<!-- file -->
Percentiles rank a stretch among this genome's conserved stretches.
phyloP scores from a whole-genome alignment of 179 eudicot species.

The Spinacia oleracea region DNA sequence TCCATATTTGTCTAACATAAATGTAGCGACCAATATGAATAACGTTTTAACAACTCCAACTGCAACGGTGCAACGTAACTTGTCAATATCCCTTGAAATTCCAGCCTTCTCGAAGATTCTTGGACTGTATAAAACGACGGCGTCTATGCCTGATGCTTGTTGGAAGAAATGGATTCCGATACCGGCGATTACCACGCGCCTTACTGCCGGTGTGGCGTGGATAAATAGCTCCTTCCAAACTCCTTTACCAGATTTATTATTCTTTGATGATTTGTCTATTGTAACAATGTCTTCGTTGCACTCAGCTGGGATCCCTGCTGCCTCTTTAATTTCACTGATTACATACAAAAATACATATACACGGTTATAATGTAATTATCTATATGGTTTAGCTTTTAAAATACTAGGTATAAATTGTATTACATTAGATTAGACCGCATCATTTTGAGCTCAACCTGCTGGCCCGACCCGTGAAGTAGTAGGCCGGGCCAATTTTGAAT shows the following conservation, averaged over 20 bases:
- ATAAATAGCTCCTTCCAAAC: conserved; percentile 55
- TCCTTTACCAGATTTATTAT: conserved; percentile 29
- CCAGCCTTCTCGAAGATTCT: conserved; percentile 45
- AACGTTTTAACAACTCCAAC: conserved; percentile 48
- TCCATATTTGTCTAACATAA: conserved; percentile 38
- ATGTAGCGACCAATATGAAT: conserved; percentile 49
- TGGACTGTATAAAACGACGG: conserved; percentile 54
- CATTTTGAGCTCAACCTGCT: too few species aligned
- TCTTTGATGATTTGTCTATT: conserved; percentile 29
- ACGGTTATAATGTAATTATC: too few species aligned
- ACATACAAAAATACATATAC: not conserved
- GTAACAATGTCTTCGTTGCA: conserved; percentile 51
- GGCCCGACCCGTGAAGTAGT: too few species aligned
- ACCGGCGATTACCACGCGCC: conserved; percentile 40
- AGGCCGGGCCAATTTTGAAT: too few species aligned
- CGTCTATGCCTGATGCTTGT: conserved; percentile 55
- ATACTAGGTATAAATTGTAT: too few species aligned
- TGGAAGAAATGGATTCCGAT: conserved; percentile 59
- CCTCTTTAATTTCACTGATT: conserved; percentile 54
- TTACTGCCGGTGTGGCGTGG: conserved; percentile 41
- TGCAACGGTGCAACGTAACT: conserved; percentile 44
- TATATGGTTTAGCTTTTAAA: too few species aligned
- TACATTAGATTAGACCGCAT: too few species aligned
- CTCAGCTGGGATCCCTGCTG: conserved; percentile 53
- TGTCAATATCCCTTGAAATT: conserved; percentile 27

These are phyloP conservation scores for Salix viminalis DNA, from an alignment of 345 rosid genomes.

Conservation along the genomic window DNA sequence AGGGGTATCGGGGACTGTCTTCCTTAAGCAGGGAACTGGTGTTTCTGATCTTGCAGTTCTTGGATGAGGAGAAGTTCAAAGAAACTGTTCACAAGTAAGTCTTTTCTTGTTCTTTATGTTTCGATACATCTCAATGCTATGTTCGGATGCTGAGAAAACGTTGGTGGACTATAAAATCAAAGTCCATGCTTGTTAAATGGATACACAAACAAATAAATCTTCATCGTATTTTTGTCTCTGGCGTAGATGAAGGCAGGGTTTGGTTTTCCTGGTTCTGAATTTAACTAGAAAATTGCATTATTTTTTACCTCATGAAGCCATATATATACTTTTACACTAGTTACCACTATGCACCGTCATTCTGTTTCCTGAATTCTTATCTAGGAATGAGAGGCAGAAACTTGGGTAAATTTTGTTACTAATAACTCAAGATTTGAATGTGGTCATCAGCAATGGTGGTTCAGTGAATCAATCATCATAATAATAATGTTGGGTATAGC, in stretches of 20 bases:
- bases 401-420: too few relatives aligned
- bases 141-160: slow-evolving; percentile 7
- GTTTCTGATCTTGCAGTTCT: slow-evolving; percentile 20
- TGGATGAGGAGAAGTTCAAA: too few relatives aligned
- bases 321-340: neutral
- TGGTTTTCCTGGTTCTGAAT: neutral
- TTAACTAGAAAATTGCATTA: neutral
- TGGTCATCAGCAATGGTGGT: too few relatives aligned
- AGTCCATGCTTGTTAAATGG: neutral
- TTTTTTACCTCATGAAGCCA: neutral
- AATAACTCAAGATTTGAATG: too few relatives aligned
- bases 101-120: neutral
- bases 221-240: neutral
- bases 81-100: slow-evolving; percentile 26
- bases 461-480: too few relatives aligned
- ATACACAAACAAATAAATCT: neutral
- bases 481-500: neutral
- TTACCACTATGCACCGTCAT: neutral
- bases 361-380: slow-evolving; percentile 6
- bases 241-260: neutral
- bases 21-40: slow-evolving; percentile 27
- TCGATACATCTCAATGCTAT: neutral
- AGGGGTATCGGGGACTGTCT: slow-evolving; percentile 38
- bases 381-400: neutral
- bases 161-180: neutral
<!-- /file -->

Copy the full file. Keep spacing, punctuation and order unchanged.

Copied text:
Percentiles rank a stretch among this genome's conserved stretches.
phyloP scores from a whole-genome alignment of 179 eudicot species.

The Spinacia oleracea region DNA sequence TCCATATTTGTCTAACATAAATGTAGCGACCAATATGAATAACGTTTTAACAACTCCAACTGCAACGGTGCAACGTAACTTGTCAATATCCCTTGAAATTCCAGCCTTCTCGAAGATTCTTGGACTGTATAAAACGACGGCGTCTATGCCTGATGCTTGTTGGAAGAAATGGATTCCGATACCGGCGATTACCACGCGCCTTACTGCCGGTGTGGCGTGGATAAATAGCTCCTTCCAAACTCCTTTACCAGATTTATTATTCTTTGATGATTTGTCTATTGTAACAATGTCTTCGTTGCACTCAGCTGGGATCCCTGCTGCCTCTTTAATTTCACTGATTACATACAAAAATACATATACACGGTTATAATGTAATTATCTATATGGTTTAGCTTTTAAAATACTAGGTATAAATTGTATTACATTAGATTAGACCGCATCATTTTGAGCTCAACCTGCTGGCCCGACCCGTGAAGTAGTAGGCCGGGCCAATTTTGAAT shows the following conservation, averaged over 20 bases:
- ATAAATAGCTCCTTCCAAAC: conserved; percentile 55
- TCCTTTACCAGATTTATTAT: conserved; percentile 29
- CCAGCCTTCTCGAAGATTCT: conserved; percentile 45
- AACGTTTTAACAACTCCAAC: conserved; percentile 48
- TCCATATTTGTCTAACATAA: conserved; percentile 38
- ATGTAGCGACCAATATGAAT: conserved; percentile 49
- TGGACTGTATAAAACGACGG: conserved; percentile 54
- CATTTTGAGCTCAACCTGCT: too few species aligned
- TCTTTGATGATTTGTCTATT: conserved; percentile 29
- ACGGTTATAATGTAATTATC: too few species aligned
- ACATACAAAAATACATATAC: not conserved
- GTAACAATGTCTTCGTTGCA: conserved; percentile 51
- GGCCCGACCCGTGAAGTAGT: too few species aligned
- ACCGGCGATTACCACGCGCC: conserved; percentile 40
- AGGCCGGGCCAATTTTGAAT: too few species aligned
- CGTCTATGCCTGATGCTTGT: conserved; percentile 55
- ATACTAGGTATAAATTGTAT: too few species aligned
- TGGAAGAAATGGATTCCGAT: conserved; percentile 59
- CCTCTTTAATTTCACTGATT: conserved; percentile 54
- TTACTGCCGGTGTGGCGTGG: conserved; percentile 41
- TGCAACGGTGCAACGTAACT: conserved; percentile 44
- TATATGGTTTAGCTTTTAAA: too few species aligned
- TACATTAGATTAGACCGCAT: too few species aligned
- CTCAGCTGGGATCCCTGCTG: conserved; percentile 53
- TGTCAATATCCCTTGAAATT: conserved; percentile 27

These are phyloP conservation scores for Salix viminalis DNA, from an alignment of 345 rosid genomes.

Conservation along the genomic window DNA sequence AGGGGTATCGGGGACTGTCTTCCTTAAGCAGGGAACTGGTGTTTCTGATCTTGCAGTTCTTGGATGAGGAGAAGTTCAAAGAAACTGTTCACAAGTAAGTCTTTTCTTGTTCTTTATGTTTCGATACATCTCAATGCTATGTTCGGATGCTGAGAAAACGTTGGTGGACTATAAAATCAAAGTCCATGCTTGTTAAATGGATACACAAACAAATAAATCTTCATCGTATTTTTGTCTCTGGCGTAGATGAAGGCAGGGTTTGGTTTTCCTGGTTCTGAATTTAACTAGAAAATTGCATTATTTTTTACCTCATGAAGCCATATATATACTTTTACACTAGTTACCACTATGCACCGTCATTCTGTTTCCTGAATTCTTATCTAGGAATGAGAGGCAGAAACTTGGGTAAATTTTGTTACTAATAACTCAAGATTTGAATGTGGTCATCAGCAATGGTGGTTCAGTGAATCAATCATCATAATAATAATGTTGGGTATAGC, in stretches of 20 bases:
- bases 401-420: too few relatives aligned
- bases 141-160: slow-evolving; percentile 7
- GTTTCTGATCTTGCAGTTCT: slow-evolving; percentile 20
- TGGATGAGGAGAAGTTCAAA: too few relatives aligned
- bases 321-340: neutral
- TGGTTTTCCTGGTTCTGAAT: neutral
- TTAACTAGAAAATTGCATTA: neutral
- TGGTCATCAGCAATGGTGGT: too few relatives aligned
- AGTCCATGCTTGTTAAATGG: neutral
- TTTTTTACCTCATGAAGCCA: neutral
- AATAACTCAAGATTTGAATG: too few relatives aligned
- bases 101-120: neutral
- bases 221-240: neutral
- bases 81-100: slow-evolving; percentile 26
- bases 461-480: too few relatives aligned
- ATACACAAACAAATAAATCT: neutral
- bases 481-500: neutral
- TTACCACTATGCACCGTCAT: neutral
- bases 361-380: slow-evolving; percentile 6
- bases 241-260: neutral
- bases 21-40: slow-evolving; percentile 27
- TCGATACATCTCAATGCTAT: neutral
- AGGGGTATCGGGGACTGTCT: slow-evolving; percentile 38
- bases 381-400: neutral
- bases 161-180: neutral